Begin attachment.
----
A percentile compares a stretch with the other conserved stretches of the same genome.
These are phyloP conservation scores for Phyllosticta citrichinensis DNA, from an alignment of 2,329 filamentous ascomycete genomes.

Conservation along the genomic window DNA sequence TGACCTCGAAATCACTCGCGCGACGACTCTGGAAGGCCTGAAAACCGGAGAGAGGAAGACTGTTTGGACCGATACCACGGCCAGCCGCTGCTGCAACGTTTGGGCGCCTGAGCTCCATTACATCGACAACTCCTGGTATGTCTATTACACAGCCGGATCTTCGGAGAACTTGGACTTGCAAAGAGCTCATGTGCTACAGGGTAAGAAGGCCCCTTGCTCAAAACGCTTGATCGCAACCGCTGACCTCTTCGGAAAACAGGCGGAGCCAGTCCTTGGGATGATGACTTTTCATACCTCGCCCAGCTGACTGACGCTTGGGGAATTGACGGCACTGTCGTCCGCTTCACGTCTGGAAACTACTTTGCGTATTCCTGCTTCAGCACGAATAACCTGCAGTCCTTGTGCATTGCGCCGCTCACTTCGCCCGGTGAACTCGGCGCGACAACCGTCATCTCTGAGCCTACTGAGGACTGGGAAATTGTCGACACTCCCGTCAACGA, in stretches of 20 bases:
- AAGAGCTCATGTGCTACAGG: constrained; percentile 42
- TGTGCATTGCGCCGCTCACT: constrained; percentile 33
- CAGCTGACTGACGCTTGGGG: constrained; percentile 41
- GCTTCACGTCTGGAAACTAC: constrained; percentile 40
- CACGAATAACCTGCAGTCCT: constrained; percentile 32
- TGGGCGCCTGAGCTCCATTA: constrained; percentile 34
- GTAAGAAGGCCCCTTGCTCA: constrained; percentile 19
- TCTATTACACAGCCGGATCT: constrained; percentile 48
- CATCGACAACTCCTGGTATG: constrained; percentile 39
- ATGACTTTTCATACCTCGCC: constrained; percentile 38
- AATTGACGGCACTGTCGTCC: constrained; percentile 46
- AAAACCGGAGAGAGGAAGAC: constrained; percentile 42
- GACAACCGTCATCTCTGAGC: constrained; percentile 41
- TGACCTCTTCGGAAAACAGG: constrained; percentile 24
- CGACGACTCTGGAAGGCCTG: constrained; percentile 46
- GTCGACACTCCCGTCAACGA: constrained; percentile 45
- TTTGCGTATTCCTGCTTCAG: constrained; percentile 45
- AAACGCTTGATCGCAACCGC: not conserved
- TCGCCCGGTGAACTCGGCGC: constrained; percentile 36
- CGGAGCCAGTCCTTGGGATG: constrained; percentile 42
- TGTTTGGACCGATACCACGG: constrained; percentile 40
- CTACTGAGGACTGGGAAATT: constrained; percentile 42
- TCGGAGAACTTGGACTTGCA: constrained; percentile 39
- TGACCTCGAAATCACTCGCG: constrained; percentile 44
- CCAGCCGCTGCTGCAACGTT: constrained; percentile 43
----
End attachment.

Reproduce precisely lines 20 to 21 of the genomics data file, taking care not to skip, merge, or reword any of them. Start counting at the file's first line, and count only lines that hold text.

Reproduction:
- TTTGCGTATTCCTGCTTCAG: constrained; percentile 45
- AAACGCTTGATCGCAACCGC: not conserved